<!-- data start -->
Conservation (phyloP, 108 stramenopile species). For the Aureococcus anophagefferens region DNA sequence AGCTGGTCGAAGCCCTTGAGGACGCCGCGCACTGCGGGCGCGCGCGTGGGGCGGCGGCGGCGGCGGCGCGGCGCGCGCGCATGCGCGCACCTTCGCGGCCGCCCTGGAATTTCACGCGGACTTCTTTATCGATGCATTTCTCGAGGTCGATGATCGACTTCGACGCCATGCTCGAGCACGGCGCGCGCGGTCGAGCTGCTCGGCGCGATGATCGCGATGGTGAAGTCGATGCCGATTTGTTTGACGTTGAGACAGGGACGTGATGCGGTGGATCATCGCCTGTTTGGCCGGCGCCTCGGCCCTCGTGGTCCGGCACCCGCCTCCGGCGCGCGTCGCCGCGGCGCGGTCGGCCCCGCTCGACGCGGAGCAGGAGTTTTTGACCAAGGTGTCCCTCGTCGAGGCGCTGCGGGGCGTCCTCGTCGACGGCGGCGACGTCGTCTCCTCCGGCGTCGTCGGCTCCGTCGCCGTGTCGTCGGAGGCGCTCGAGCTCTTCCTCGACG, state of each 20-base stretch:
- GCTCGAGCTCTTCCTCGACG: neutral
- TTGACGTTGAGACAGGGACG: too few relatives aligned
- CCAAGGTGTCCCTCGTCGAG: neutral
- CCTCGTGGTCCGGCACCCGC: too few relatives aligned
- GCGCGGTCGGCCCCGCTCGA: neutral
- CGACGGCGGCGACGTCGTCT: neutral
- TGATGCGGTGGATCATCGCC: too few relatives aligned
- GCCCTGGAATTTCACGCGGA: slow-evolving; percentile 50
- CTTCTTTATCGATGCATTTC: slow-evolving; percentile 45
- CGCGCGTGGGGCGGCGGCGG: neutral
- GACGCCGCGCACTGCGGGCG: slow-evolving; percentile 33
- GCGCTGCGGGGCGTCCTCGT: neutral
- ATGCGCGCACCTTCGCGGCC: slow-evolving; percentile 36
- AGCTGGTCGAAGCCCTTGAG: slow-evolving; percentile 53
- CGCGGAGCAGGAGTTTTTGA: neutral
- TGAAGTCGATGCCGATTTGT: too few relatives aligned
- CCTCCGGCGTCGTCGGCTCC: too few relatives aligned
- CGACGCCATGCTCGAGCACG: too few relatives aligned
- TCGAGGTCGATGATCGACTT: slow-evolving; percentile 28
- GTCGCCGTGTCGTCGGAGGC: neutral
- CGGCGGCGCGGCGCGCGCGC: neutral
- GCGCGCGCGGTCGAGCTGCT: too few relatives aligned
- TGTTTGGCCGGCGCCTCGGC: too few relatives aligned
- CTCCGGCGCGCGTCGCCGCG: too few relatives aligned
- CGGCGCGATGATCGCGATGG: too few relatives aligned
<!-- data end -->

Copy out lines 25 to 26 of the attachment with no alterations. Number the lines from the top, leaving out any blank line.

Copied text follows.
- CTCCGGCGCGCGTCGCCGCG: too few relatives aligned
- CGGCGCGATGATCGCGATGG: too few relatives aligned